Use of galactosyltransferase to assess the biological function of O-linked N-acetyl-d-glucosamine: a potential role for O-GlcNAc during cell division

Exp Cell Res. 2001 Feb 15;263(2):243-53. doi: 10.1006/excr.2000.5110.


Many cytosolic and nuclear proteins are modified by monomeric O-linked N-acetyl-d-glucosamine (O-GlcNAc). The biological functions of this form of glycosylation are unclear but evidence suggests that it heightens regulation of protein function. To assess the biological function of O-GlcNAc addition, we examined the biological effects of galactosyltransferase (GalT) microinjected into the cytoplasm of Xenopus ovarian oocytes. GalT, which catalyzes beta1-4-galactose addition to O-GlcNAc, should inhibit deglycosylation and lectin-like interactions requiring unmodified O-GlcNAc residues. Although GalT injection into diplotene-arrested oocytes has no detectable effects on cell viability, it is toxic to oocytes entering meiosis. Cell-cycle-specific toxicity is recapitulated in vitro as GalT inhibits formation of nuclei and microtubule asters from cell-free extracts of ovulated frog eggs. These observations suggest that regulation of O-GlcNAc is important for cell cycle progression and may be important in diseases in which O-GlcNAc metabolism is abnormal. The methods described here outline a viable experimental scheme for ascribing a biological function to this form of glycosylation.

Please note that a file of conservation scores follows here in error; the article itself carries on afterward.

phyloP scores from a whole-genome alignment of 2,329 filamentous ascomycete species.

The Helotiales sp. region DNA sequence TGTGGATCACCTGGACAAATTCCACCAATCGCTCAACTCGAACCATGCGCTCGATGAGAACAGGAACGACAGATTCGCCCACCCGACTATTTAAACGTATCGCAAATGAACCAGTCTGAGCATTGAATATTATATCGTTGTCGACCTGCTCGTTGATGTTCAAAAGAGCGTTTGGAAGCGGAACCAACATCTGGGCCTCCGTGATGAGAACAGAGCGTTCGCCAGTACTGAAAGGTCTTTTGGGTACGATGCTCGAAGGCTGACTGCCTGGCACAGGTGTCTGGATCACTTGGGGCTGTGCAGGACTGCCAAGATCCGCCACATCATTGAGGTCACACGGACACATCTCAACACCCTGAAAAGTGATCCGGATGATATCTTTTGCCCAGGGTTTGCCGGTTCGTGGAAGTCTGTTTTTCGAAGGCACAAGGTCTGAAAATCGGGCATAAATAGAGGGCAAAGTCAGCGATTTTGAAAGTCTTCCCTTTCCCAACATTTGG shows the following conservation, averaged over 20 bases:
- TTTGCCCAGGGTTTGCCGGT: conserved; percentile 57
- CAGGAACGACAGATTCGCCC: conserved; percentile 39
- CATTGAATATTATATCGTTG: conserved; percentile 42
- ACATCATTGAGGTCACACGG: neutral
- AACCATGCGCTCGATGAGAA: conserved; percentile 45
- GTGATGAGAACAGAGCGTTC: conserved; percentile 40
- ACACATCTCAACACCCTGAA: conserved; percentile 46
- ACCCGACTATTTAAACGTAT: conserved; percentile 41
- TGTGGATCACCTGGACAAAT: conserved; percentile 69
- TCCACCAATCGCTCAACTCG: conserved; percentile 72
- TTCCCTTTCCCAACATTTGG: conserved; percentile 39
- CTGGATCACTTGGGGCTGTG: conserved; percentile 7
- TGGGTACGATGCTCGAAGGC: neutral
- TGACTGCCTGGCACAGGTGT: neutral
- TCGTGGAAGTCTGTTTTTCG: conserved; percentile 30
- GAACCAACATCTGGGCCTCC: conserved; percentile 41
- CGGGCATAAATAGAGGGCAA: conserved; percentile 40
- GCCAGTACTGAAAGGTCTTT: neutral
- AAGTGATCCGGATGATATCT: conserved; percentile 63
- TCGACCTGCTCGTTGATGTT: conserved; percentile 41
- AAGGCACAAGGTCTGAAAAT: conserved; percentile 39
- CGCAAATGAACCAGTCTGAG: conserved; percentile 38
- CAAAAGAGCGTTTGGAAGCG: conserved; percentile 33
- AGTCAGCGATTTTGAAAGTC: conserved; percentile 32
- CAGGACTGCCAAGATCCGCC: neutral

Publication types

  • Research Support, Non-U.S. Gov't

MeSH terms

  • Acetylglucosamine / metabolism*
  • Animals
  • Cell Cycle* / drug effects
  • Cell Cycle* / physiology
  • Cell Survival / drug effects
  • Cell-Free System
  • Galactosyltransferases / metabolism
  • Galactosyltransferases / pharmacology*
  • Microinjections
  • Microscopy, Fluorescence
  • Nuclear Envelope / metabolism
  • Oocytes / drug effects
  • Oocytes / physiology
  • Progesterone / pharmacology
  • Spindle Apparatus / drug effects
  • Spindle Apparatus / metabolism
  • Xenopus laevis


  • Progesterone
  • Galactosyltransferases
  • Acetylglucosamine